What is Diabetes?

What is diabetes? That is truly a loaded question. I imagine each person who has diabetes could answer that question in a different way. I am going to answer it historically and scientifically…this time.

Diabetes mellitus is characterized by high blood glucose. Diabetes is a Greek word for “to pass through” and mellitus is Latin for “sweet like honey.” When Greek people first identified diabetes (1500 BC), they saw that people were passing unusual amounts of urine. Others noted that the urine attracted insects because it was sweet. Today, we typically refer to diabetes mellitus as just “diabetes,” and health care professionals sometimes call it “DM.”

There is also a rare disease called diabetes insipidus, characterized by extreme thirst and large amounts of urine. Diabetes insipidus can be caused by the body not producing antidiuretic hormone (ADH or vasopressin) or by the kidneys not responding to ADH properly. Diabetes insipidus is unrelated to diabetes mellitus; they share the name diabetes because they are both characterized by excessive passing of urine.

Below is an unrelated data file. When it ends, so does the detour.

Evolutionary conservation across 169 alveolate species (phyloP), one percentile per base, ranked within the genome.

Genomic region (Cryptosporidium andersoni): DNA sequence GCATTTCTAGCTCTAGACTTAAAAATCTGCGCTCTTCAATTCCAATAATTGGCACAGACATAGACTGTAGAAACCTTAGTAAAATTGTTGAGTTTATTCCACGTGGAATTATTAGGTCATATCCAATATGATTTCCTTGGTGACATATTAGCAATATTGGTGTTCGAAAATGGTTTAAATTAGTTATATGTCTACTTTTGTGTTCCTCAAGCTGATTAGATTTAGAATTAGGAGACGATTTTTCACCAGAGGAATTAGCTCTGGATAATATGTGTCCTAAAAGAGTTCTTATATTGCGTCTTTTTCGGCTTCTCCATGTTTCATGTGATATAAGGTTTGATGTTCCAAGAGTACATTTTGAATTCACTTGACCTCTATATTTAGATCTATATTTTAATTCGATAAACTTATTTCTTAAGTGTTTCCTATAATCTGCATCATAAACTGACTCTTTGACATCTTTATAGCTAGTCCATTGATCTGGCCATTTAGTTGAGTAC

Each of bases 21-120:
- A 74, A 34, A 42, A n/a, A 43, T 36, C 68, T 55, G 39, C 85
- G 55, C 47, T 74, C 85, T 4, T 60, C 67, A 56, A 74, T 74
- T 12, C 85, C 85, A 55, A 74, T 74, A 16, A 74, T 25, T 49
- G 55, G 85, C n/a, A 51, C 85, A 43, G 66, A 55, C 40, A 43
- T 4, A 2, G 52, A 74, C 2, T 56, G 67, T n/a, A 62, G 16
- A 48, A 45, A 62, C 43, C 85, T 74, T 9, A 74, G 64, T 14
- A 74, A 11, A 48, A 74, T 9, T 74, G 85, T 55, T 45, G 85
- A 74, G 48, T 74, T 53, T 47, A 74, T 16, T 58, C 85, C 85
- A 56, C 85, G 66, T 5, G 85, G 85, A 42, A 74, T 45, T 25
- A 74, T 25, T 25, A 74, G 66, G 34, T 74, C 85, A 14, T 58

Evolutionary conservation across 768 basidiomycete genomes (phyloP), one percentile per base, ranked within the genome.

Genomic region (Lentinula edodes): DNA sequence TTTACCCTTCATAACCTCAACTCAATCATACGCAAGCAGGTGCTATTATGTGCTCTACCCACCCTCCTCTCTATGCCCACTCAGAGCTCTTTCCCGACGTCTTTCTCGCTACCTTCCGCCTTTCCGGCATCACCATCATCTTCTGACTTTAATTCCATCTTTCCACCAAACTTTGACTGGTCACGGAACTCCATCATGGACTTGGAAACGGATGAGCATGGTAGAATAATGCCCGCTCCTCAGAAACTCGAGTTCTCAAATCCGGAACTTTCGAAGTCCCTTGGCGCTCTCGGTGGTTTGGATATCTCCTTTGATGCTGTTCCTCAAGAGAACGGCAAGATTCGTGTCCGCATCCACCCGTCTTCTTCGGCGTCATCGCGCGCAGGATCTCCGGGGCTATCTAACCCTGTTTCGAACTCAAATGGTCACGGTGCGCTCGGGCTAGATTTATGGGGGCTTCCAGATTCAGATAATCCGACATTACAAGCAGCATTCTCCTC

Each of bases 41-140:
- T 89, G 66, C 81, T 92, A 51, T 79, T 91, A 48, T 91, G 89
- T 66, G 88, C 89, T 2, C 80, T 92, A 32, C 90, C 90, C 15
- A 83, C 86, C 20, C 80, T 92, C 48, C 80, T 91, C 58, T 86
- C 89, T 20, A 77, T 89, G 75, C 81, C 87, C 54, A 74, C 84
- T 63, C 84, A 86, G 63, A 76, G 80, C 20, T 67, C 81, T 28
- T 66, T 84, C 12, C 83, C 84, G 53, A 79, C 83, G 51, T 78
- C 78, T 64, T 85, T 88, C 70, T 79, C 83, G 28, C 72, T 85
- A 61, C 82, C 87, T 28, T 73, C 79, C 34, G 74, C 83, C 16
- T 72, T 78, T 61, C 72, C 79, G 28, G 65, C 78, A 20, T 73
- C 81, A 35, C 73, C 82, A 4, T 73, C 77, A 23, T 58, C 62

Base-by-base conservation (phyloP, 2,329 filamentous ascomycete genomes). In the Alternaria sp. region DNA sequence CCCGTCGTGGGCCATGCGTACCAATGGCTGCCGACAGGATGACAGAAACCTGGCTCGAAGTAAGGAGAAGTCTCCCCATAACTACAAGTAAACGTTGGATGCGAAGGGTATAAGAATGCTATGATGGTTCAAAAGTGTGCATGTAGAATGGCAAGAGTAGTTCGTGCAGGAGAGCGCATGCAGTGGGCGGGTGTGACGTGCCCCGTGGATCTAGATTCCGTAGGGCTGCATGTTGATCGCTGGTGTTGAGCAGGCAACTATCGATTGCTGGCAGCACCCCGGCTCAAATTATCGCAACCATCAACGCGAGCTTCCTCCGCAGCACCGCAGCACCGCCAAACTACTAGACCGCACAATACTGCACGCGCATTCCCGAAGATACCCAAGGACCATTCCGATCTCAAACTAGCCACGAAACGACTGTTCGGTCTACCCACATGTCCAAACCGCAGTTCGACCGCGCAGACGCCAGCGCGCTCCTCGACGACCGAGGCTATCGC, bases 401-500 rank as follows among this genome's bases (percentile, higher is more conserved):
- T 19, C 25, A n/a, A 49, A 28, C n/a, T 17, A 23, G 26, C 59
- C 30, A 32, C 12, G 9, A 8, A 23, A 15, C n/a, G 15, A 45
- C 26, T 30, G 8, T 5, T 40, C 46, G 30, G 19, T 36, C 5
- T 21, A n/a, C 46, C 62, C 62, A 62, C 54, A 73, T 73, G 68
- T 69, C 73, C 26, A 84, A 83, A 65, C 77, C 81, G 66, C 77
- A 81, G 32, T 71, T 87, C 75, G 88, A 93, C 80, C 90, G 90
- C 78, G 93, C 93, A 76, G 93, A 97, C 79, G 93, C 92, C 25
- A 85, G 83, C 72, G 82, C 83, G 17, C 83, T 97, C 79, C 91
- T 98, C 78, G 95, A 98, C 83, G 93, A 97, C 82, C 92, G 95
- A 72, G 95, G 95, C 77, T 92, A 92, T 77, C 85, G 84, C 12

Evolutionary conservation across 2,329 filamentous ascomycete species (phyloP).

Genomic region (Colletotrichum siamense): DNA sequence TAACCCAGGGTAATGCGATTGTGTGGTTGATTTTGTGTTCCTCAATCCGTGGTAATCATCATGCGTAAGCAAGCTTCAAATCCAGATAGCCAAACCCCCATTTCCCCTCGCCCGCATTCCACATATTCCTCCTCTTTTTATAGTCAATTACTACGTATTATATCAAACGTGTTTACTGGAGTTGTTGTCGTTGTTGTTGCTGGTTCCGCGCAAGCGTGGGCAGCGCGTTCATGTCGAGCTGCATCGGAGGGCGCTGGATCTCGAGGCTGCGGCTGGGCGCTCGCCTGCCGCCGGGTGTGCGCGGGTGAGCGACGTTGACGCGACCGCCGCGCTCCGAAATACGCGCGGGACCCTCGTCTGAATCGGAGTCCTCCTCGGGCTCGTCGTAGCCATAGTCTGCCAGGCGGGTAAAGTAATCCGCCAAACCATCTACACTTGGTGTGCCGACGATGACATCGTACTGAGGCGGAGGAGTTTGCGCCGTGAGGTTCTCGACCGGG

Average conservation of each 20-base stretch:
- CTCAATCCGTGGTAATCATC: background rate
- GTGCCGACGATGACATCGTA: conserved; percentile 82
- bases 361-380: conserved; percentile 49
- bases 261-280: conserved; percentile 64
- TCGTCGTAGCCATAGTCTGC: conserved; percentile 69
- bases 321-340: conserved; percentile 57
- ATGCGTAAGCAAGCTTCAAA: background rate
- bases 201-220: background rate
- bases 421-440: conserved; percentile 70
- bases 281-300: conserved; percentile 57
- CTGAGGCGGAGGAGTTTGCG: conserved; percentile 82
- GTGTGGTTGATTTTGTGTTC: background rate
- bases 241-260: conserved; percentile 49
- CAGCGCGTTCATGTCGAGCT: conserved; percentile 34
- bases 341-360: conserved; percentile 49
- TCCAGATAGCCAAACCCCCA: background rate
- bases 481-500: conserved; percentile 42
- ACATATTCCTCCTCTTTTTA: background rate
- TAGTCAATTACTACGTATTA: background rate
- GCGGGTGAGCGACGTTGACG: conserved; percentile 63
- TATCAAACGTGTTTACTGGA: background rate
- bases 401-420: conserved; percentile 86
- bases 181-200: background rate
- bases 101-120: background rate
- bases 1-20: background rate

In this blog, unless otherwise stated, I am only referring to diabetes mellitus.

There are a few different types of diabetes mellitus: type 1, type 2, and gestational diabetes mellitus (GDM) are the most often talked-about. We also hear the terms LADA, type 1.5, secondary diabetes and maturity onset diabetes in youth (MODY or monogenic diabetes). I will wade through these names and what they mean in future posts.

For now the important thing to know is that in people with diabetes, the body does not do what it is supposed to do to metabolize carbohydrates, and the amount of glucose in the blood is therefore elevated. Because the body is always working to establish balance, it tries to flush out the excess glucose through the urine.


This entry was posted in what is diabetes and tagged , , , , , , , . Bookmark the permalink.

2 Responses to What is Diabetes?

  1. Diabetes, to me, is something that can cure – or at least, have the potential to do so if we focus our combined efforts toward the cause, which is what my organization, the Juvenile Diabetes Cure Alliance is trying to do. As we see, we have been waiting for a cure for a long time – and although some treatments have gotten better, we need to make sure we continue pressuring the major foundations to fight for a cure until they truly discover one.

    It’s up to us.

  2. Pingback: Diabetes Awareness | Jane K. Dickinson, RN, PhD, CDE

Leave a Reply

Your email address will not be published. Required fields are marked *